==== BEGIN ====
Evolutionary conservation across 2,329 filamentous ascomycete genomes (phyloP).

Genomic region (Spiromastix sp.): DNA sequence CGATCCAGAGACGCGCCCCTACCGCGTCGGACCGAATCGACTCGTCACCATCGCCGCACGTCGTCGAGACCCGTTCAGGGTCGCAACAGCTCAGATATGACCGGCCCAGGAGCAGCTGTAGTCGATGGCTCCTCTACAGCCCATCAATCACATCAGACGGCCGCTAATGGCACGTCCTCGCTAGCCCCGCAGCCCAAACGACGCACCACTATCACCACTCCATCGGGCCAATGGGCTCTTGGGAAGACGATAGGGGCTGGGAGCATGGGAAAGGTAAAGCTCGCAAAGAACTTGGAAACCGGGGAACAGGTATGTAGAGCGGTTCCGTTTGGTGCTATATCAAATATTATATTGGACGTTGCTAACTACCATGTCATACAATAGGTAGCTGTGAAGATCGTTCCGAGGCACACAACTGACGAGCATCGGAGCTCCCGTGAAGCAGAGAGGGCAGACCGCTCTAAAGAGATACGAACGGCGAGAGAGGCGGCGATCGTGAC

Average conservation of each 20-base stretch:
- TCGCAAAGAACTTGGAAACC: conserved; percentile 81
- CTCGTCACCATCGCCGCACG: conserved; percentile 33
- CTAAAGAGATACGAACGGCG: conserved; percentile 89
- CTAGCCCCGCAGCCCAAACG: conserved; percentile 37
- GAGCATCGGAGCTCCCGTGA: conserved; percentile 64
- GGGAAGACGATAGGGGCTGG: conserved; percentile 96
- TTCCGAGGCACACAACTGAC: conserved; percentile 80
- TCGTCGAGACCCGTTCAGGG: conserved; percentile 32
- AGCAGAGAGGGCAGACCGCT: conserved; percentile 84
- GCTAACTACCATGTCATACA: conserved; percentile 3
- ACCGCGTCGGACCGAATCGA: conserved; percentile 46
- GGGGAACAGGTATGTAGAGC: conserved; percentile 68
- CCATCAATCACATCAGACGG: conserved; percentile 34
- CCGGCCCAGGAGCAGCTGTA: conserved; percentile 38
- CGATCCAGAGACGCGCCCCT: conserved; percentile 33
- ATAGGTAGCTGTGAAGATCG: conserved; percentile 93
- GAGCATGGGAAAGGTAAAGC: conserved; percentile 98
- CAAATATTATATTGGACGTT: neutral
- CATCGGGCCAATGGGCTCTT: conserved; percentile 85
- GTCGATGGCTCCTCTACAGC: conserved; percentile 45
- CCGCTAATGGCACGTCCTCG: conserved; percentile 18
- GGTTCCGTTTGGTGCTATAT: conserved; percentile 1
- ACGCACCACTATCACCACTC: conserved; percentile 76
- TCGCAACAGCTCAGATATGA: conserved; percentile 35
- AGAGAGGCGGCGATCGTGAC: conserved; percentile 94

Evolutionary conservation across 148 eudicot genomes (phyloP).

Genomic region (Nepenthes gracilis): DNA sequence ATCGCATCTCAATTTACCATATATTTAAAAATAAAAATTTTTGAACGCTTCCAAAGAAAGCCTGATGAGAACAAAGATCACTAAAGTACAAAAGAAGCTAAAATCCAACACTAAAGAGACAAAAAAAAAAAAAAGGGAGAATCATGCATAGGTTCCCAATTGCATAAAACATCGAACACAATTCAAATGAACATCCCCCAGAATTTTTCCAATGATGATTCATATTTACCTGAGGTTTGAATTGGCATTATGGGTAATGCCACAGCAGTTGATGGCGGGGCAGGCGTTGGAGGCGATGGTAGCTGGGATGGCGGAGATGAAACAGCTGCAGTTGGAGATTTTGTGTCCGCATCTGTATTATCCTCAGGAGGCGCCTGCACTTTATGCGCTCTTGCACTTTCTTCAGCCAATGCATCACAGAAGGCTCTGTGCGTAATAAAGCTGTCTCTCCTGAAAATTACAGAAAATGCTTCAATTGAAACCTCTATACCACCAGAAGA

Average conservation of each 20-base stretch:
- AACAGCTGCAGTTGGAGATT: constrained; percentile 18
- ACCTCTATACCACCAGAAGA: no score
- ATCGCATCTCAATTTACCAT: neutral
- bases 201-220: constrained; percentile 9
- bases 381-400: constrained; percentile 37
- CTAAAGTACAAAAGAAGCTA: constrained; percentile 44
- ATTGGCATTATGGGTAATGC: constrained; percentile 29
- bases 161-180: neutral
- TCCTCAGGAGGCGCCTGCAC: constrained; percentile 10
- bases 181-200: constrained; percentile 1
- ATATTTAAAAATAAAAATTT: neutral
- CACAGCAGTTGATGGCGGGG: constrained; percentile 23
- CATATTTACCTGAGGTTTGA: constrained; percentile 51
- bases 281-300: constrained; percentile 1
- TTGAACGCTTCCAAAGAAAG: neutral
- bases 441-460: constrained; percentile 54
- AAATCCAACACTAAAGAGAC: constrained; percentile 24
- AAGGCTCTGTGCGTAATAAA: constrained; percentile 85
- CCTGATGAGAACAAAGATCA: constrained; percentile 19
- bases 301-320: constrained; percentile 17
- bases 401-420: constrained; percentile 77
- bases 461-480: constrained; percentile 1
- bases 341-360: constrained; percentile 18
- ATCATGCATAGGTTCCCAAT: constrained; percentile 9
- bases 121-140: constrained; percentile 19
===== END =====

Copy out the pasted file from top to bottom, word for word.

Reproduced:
Evolutionary conservation across 2,329 filamentous ascomycete genomes (phyloP).

Genomic region (Spiromastix sp.): DNA sequence CGATCCAGAGACGCGCCCCTACCGCGTCGGACCGAATCGACTCGTCACCATCGCCGCACGTCGTCGAGACCCGTTCAGGGTCGCAACAGCTCAGATATGACCGGCCCAGGAGCAGCTGTAGTCGATGGCTCCTCTACAGCCCATCAATCACATCAGACGGCCGCTAATGGCACGTCCTCGCTAGCCCCGCAGCCCAAACGACGCACCACTATCACCACTCCATCGGGCCAATGGGCTCTTGGGAAGACGATAGGGGCTGGGAGCATGGGAAAGGTAAAGCTCGCAAAGAACTTGGAAACCGGGGAACAGGTATGTAGAGCGGTTCCGTTTGGTGCTATATCAAATATTATATTGGACGTTGCTAACTACCATGTCATACAATAGGTAGCTGTGAAGATCGTTCCGAGGCACACAACTGACGAGCATCGGAGCTCCCGTGAAGCAGAGAGGGCAGACCGCTCTAAAGAGATACGAACGGCGAGAGAGGCGGCGATCGTGAC

Average conservation of each 20-base stretch:
- TCGCAAAGAACTTGGAAACC: conserved; percentile 81
- CTCGTCACCATCGCCGCACG: conserved; percentile 33
- CTAAAGAGATACGAACGGCG: conserved; percentile 89
- CTAGCCCCGCAGCCCAAACG: conserved; percentile 37
- GAGCATCGGAGCTCCCGTGA: conserved; percentile 64
- GGGAAGACGATAGGGGCTGG: conserved; percentile 96
- TTCCGAGGCACACAACTGAC: conserved; percentile 80
- TCGTCGAGACCCGTTCAGGG: conserved; percentile 32
- AGCAGAGAGGGCAGACCGCT: conserved; percentile 84
- GCTAACTACCATGTCATACA: conserved; percentile 3
- ACCGCGTCGGACCGAATCGA: conserved; percentile 46
- GGGGAACAGGTATGTAGAGC: conserved; percentile 68
- CCATCAATCACATCAGACGG: conserved; percentile 34
- CCGGCCCAGGAGCAGCTGTA: conserved; percentile 38
- CGATCCAGAGACGCGCCCCT: conserved; percentile 33
- ATAGGTAGCTGTGAAGATCG: conserved; percentile 93
- GAGCATGGGAAAGGTAAAGC: conserved; percentile 98
- CAAATATTATATTGGACGTT: neutral
- CATCGGGCCAATGGGCTCTT: conserved; percentile 85
- GTCGATGGCTCCTCTACAGC: conserved; percentile 45
- CCGCTAATGGCACGTCCTCG: conserved; percentile 18
- GGTTCCGTTTGGTGCTATAT: conserved; percentile 1
- ACGCACCACTATCACCACTC: conserved; percentile 76
- TCGCAACAGCTCAGATATGA: conserved; percentile 35
- AGAGAGGCGGCGATCGTGAC: conserved; percentile 94

Evolutionary conservation across 148 eudicot genomes (phyloP).

Genomic region (Nepenthes gracilis): DNA sequence ATCGCATCTCAATTTACCATATATTTAAAAATAAAAATTTTTGAACGCTTCCAAAGAAAGCCTGATGAGAACAAAGATCACTAAAGTACAAAAGAAGCTAAAATCCAACACTAAAGAGACAAAAAAAAAAAAAAGGGAGAATCATGCATAGGTTCCCAATTGCATAAAACATCGAACACAATTCAAATGAACATCCCCCAGAATTTTTCCAATGATGATTCATATTTACCTGAGGTTTGAATTGGCATTATGGGTAATGCCACAGCAGTTGATGGCGGGGCAGGCGTTGGAGGCGATGGTAGCTGGGATGGCGGAGATGAAACAGCTGCAGTTGGAGATTTTGTGTCCGCATCTGTATTATCCTCAGGAGGCGCCTGCACTTTATGCGCTCTTGCACTTTCTTCAGCCAATGCATCACAGAAGGCTCTGTGCGTAATAAAGCTGTCTCTCCTGAAAATTACAGAAAATGCTTCAATTGAAACCTCTATACCACCAGAAGA

Average conservation of each 20-base stretch:
- AACAGCTGCAGTTGGAGATT: constrained; percentile 18
- ACCTCTATACCACCAGAAGA: no score
- ATCGCATCTCAATTTACCAT: neutral
- bases 201-220: constrained; percentile 9
- bases 381-400: constrained; percentile 37
- CTAAAGTACAAAAGAAGCTA: constrained; percentile 44
- ATTGGCATTATGGGTAATGC: constrained; percentile 29
- bases 161-180: neutral
- TCCTCAGGAGGCGCCTGCAC: constrained; percentile 10
- bases 181-200: constrained; percentile 1
- ATATTTAAAAATAAAAATTT: neutral
- CACAGCAGTTGATGGCGGGG: constrained; percentile 23
- CATATTTACCTGAGGTTTGA: constrained; percentile 51
- bases 281-300: constrained; percentile 1
- TTGAACGCTTCCAAAGAAAG: neutral
- bases 441-460: constrained; percentile 54
- AAATCCAACACTAAAGAGAC: constrained; percentile 24
- AAGGCTCTGTGCGTAATAAA: constrained; percentile 85
- CCTGATGAGAACAAAGATCA: constrained; percentile 19
- bases 301-320: constrained; percentile 17
- bases 401-420: constrained; percentile 77
- bases 461-480: constrained; percentile 1
- bases 341-360: constrained; percentile 18
- ATCATGCATAGGTTCCCAAT: constrained; percentile 9
- bases 121-140: constrained; percentile 19